On my last visit, I asked the principal of the school for the deaf in Dal Lat how the teachers learned sign language, and he told me they learned it from the kids. If that is the case, it is pretty clear that the language level will be low – and it is. Schools are primarily residential and begin at age 6. In many places there are no services for kids under 6 years of age. Most schools do not have anyone to test hearing and do not have audiometers, so even when we tried to teach people how to test there was no way for them to follow up. Most kids do not have hearing aids and if they do, there is no one to check that they work. While everyone wants to have kids learn to listen and speak, they do not have the resources. That’s terrifying for those of us who have worked in an auditory verbal environment for all of our careers.
Schools train kids to do a variety of manual tasks. They learn sewing and use sewing machines, they learn some carpentry skills, and in one school they were learning art, which would be sold to tourists and locals. It seemed that each school had its own vocational services. Not all schools taught the same skills.
Early intervention starts at age 3 years. However, in many places in Vietnam there are no services for children under the age of 6. There are a few early-intervention centers where services begin at age 3 years. In some places, therapists or teachers work with children at earlier ages. The Thuan An Center is one such a place where children identified before age three can get services, and teachers trained at the local university with practicum at this center are providing therapy and parent counseling in different cities and towns in south Vietnam.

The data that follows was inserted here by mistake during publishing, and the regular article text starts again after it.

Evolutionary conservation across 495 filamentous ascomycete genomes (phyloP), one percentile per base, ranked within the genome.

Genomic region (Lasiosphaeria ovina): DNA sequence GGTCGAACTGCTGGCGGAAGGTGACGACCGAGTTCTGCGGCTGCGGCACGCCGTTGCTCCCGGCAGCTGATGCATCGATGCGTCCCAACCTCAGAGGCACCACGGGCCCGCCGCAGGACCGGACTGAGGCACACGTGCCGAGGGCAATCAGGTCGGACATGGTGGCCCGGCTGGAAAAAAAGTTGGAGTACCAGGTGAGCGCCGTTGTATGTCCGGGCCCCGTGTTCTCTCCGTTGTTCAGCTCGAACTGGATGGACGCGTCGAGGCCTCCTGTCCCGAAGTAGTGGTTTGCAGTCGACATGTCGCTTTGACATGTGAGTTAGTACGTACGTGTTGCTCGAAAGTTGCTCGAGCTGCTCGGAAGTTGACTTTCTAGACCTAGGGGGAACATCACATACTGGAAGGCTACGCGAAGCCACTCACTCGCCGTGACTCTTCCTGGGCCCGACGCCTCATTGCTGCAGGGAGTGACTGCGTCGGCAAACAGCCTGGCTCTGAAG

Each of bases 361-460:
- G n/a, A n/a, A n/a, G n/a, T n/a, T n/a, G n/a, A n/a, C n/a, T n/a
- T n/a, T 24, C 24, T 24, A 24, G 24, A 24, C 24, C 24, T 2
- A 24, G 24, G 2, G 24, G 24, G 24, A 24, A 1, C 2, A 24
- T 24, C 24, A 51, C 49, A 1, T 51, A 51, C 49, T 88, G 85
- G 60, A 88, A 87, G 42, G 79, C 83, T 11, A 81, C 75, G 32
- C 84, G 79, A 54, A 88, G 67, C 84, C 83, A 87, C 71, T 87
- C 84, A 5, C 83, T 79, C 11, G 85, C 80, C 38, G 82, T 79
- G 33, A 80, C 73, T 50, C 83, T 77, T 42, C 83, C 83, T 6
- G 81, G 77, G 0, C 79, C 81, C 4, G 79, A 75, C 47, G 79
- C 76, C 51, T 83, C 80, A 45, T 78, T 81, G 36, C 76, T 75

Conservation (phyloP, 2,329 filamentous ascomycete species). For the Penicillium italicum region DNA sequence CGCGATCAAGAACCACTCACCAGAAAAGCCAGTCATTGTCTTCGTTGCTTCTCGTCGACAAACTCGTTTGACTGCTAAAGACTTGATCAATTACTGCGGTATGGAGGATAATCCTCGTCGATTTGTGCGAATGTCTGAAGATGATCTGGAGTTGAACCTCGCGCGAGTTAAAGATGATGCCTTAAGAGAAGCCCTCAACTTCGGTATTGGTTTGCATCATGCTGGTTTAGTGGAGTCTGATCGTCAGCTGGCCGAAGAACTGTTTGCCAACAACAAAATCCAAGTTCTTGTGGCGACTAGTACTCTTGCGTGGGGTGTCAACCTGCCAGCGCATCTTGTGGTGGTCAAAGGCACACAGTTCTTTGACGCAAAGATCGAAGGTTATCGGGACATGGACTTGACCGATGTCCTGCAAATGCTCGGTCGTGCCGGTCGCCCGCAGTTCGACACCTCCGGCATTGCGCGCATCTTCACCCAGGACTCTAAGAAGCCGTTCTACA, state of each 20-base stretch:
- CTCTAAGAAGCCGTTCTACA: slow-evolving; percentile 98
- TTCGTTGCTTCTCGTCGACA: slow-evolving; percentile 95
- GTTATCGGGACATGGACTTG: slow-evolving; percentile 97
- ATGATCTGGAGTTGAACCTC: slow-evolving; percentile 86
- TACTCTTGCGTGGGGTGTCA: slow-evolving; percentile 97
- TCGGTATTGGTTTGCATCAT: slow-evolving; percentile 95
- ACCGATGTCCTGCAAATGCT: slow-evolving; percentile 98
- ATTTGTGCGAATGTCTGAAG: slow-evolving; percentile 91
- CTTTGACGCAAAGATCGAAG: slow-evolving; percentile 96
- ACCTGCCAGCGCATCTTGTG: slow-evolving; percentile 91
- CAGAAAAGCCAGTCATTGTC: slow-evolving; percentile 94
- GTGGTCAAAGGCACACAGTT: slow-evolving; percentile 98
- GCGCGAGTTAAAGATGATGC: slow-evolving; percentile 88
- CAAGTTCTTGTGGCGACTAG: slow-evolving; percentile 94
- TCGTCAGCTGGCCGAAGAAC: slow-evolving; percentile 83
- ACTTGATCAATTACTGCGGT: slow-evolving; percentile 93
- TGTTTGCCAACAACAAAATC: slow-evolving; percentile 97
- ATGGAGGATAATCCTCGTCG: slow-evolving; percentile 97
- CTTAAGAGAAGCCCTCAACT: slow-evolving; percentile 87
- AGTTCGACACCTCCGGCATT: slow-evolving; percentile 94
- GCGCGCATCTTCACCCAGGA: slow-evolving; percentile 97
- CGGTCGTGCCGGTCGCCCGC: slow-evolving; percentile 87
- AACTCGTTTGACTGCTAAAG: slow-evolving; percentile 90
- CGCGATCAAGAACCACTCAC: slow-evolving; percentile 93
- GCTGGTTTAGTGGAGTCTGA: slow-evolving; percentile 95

The Thuan An Center has three classrooms for pre-schoolers. The auditory-verbal educators working with the Global Foundation for Children with Hearing loss have been working with these teachers for several years and the results are clear. Teachers understand about auditory work and they work on listening activities. They are very short of equipment, only two classrooms had FMs until recently when they received a gift of a third system. Not all the kids have FM receivers.
The Early Intervention supervisor, Sr. Sang, is terrific. I showed her how to check FMs, and she now spends the first hour of every day checking the system in all the classrooms. On an earlier trip I visited another Early Intervention program in Ho Chi Minh City which was doing a great job of teaching spoken language to the kids. However, both programs really needed audiology help. As we all know, kids cannot learn to listen and talk well when they do not hear well. So, fixing the audiology problems in Vietnam is urgent.
What is the future?
The enthusiasm for improving services in Vietnam is awe inspiring. University programs are expanding training to work with deaf children. Schools and hospitals are recognizing the necessity for technology. There is still an enormous need for technology. Everyone there is working on building services and things are moving onto an upward path.
Anyone interested in learning more and possibly helping please visit www.childrenwithhearingloss.org.